The Digital Age: The shift of computerisation of life. The way there are computers is most everyday things.

The Cyborg Age: The way humans are becoming more adapted to using these technologies.

The Information Age: The rapid growth of production and availability of information and data.

The Network Society: The change in the way we are networked together through mobile phone and the internet.

The Virtual Age: The mediated nature of reality. We live in a world that is increasingly less direct and instead of face-to-face we communicate through computers and phones.

Another large aspect of sociology is that there are different theoretical perspectives of looking at things which guides thinking and research. Below is a simplified map of Western sociological theory, 1700-2000.

Classical/Traditional Perspectives of Sociology


‘Functionalism is a framework for building theory that sees society as a complex system those parts work together and interconnect.’ This perspective looks as social structure (finding stable patterns of human behaviour) and social function (all social structures have a function in society, either it be a handshake of family life). Merton also speaks of social dysfunctions, which cover any social patterns that have undesirable consequences for the operation of society. The critique for this perspective is that although this perspective was dominant until recently it presumes that society is stable and orderly. It also does not take into consideration inequality, such as class/gender/ethnicity issues.

Conflict perspective

‘The conflict perspective is a framework for building theory that sees society as an arena of differences and inequalities that generate conflict and change.’ This perspective complements Functionalism as it focuses on division and inequality. The critique of this perspective is basically the opposite of the Functionalism critique. The Conflict perspective glosses over the shared values and interdependence in society and focuses on the conflict and inequality. Both the Conflict and the Functionalist perspectives could also be criticised for being too broad and glossing over the smaller factors that make differences in society such as family and class.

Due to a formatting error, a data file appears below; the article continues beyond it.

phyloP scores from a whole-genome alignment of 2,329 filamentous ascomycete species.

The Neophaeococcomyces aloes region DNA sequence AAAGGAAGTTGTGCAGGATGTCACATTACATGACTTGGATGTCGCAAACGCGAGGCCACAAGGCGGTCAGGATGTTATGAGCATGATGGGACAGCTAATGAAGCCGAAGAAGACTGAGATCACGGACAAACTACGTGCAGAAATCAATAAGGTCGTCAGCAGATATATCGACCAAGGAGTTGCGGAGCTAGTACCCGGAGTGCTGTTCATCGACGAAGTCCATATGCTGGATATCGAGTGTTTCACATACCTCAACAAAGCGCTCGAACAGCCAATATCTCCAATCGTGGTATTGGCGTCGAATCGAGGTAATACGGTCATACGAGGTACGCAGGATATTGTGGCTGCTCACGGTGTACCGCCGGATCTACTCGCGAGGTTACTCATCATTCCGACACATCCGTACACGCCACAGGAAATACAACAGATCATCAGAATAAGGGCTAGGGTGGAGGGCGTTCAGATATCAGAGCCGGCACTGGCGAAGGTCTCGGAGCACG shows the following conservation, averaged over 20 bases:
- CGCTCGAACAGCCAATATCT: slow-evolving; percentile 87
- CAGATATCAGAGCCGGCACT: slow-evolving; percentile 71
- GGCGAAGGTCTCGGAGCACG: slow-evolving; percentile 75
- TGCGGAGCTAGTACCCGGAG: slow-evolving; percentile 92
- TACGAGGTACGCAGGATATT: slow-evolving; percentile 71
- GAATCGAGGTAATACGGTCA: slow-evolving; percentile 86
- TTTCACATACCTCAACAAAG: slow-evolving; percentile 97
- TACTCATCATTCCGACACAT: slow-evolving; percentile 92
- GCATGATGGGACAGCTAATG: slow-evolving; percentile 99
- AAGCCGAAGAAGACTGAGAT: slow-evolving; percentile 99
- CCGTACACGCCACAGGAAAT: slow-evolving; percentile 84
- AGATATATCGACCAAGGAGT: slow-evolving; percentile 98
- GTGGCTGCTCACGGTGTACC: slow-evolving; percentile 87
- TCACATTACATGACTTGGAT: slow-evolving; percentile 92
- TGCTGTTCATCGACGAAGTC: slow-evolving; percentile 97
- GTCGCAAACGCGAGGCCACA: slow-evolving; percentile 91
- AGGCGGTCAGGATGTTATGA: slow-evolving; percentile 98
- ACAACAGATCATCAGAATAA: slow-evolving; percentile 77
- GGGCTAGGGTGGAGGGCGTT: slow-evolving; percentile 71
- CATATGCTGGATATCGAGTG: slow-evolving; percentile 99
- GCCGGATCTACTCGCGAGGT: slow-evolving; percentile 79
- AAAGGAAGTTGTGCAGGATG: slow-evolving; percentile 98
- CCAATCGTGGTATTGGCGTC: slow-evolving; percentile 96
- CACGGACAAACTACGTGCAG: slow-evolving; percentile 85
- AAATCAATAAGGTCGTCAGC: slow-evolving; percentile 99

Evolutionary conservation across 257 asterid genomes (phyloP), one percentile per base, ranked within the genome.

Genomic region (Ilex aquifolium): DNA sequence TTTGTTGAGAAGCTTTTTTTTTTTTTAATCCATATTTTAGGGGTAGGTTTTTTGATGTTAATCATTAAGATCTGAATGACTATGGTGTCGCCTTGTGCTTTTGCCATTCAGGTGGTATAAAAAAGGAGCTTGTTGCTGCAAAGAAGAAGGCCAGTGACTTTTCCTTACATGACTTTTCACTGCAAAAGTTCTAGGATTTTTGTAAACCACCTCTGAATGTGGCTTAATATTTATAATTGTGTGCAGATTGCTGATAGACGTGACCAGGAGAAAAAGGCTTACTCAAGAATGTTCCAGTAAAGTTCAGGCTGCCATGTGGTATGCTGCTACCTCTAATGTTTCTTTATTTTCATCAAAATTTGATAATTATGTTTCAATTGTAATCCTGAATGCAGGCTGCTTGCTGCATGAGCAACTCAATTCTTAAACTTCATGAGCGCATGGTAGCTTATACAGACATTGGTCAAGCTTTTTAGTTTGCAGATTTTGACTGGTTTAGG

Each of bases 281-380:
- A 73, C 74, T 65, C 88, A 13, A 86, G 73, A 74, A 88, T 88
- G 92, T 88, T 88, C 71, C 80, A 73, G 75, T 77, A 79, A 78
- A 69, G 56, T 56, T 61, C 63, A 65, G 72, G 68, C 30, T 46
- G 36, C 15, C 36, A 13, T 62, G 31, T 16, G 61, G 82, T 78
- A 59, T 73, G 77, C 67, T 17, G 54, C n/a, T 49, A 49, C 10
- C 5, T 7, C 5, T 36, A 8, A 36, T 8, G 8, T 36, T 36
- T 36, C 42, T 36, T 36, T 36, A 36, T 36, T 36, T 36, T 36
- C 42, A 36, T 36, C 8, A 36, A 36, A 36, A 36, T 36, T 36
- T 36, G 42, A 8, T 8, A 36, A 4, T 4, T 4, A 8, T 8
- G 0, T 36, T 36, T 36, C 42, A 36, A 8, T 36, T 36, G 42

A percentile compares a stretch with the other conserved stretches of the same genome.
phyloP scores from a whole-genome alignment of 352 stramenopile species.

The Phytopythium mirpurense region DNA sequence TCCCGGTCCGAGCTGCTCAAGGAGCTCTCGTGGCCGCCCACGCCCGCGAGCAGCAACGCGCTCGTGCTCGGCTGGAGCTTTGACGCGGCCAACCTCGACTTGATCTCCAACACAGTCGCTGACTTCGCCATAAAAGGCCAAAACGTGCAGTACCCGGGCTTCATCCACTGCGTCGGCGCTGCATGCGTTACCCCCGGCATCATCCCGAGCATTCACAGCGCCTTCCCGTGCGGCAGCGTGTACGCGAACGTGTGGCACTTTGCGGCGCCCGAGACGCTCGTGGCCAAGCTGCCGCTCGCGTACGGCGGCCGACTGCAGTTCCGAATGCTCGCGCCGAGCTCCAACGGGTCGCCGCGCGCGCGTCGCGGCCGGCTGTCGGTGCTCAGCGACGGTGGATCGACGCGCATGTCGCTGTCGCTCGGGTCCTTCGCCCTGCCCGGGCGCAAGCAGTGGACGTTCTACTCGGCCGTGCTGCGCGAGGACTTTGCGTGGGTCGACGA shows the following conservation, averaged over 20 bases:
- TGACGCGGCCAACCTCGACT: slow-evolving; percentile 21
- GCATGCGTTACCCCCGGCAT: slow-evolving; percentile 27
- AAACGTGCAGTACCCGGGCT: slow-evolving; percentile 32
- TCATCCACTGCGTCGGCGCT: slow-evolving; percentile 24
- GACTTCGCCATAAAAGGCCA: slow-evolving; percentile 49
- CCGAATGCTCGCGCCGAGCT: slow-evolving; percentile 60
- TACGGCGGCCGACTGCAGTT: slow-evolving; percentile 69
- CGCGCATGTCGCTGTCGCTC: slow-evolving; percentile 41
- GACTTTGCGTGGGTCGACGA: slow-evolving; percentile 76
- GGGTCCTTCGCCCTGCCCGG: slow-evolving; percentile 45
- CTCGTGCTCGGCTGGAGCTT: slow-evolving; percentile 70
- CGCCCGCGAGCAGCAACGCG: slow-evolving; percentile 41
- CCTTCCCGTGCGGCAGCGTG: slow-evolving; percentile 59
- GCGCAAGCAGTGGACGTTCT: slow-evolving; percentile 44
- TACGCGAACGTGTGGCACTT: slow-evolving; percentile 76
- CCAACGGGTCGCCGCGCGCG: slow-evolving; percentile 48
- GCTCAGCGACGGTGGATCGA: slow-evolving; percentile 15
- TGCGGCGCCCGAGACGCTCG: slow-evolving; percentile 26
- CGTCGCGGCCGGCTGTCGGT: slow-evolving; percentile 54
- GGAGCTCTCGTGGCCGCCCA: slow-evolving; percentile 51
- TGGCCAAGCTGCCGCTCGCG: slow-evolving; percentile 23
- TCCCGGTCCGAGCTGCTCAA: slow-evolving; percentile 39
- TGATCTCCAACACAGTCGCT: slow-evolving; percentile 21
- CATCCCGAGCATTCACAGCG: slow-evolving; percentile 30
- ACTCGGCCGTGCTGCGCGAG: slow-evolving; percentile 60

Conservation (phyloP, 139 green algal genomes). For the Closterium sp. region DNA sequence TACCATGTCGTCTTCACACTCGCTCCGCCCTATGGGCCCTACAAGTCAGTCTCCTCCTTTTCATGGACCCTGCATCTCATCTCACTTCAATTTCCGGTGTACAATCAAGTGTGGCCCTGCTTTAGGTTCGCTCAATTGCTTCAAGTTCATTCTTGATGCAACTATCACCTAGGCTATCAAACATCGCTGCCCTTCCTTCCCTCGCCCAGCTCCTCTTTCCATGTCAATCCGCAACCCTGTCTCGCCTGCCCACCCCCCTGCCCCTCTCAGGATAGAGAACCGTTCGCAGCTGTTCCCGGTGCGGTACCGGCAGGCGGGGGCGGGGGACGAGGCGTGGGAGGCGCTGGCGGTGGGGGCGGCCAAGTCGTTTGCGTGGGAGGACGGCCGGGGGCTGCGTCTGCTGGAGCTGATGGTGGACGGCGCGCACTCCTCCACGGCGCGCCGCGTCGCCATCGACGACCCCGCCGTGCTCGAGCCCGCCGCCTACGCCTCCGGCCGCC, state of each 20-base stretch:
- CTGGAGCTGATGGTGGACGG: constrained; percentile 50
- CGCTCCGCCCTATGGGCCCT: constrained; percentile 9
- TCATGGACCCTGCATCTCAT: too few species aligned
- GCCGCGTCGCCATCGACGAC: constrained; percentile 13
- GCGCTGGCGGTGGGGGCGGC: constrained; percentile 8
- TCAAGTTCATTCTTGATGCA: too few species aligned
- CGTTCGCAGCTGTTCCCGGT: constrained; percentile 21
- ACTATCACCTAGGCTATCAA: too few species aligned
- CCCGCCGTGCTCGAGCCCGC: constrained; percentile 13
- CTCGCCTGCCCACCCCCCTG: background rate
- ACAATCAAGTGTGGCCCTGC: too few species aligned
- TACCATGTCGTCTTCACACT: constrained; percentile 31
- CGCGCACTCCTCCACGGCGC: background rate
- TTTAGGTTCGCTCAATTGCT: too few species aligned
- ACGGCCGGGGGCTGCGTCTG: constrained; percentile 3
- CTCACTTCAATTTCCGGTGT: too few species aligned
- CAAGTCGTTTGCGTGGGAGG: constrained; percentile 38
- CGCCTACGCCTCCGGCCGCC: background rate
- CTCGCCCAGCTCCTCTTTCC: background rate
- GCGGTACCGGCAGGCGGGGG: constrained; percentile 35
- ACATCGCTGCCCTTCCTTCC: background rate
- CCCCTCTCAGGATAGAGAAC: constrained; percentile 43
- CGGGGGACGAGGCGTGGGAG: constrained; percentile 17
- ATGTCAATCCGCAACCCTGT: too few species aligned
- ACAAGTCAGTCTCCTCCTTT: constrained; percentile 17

Social action perspective

Contrary to the broad views of society seen in both Functionalist and Conflict perspective, the Social action perspective focuses on the smaller factors. One founder of social action theory is Max Weber who emphasised looking at a setting from the point of view of the people in it. His approach emphasised how human meaning and action shape society. A critique for this perspective is that this perspective helps us understand how people experience society and how they do things together. But by focusing on these smaller details broader social structures may be missed.

There are also contemporary perspectives such as feminism (looking as gender difference), Anti-racism (looking at race differences), postmodernism (looking at differences and complexities) and globalisation (looking at the larger world and how societies fit in it). The next post will further explore globalisation because I believe it is an important in relation to my research question. The globalisation of industry and society may lend some answers to why independent music can survive if the music industry has been made global.

Information and graphs summarised from:

Macionis, J.J. & Plummer, K. (2008). Sociology. A global introduction. Essex, England: Pearson Education Limited.

Written by Gemma Fitzsimmons on November 20th, 2011

Tagged with , , ,

05 – Information Systems   no comments

Posted at 1:29 pm in Uncategorized

Information Systems

O’brien (2007) defines an Information system (IS) as any kind of organized combination of people, hardware, software, communications network, data resources, and policies and procedures that stores, retrieves, transforms, and disseminates information in an organization.

The Framework.

There are 5 main areas that build the framework for the information systems.  All these elements play an important role in the process of building the research project.

Information Systems

Foundation Concepts

To develop an information system, it is important to understand the behavioral, technical, business and managerial elements in order to develop the components for the Information System.

Information Technologies

In this area we will focus on the hardware, software, networks and data management that will affect the project in regard of its development, concept development and management.

Business Applications

Concepts like e-commerce can influence or provide ways of how the management can be implemented in an Information System like the one required for the Museum application.

Developments Processes

This will be focusing on the planning, development and implementation of the system(s) to meet the requirements of the problem or situation.

Management Challenges

Through this process, we will focus on delivering and managing effectively the information technologies at the end-user, business or int this case a multiuser/global institution.

Inside Management Systems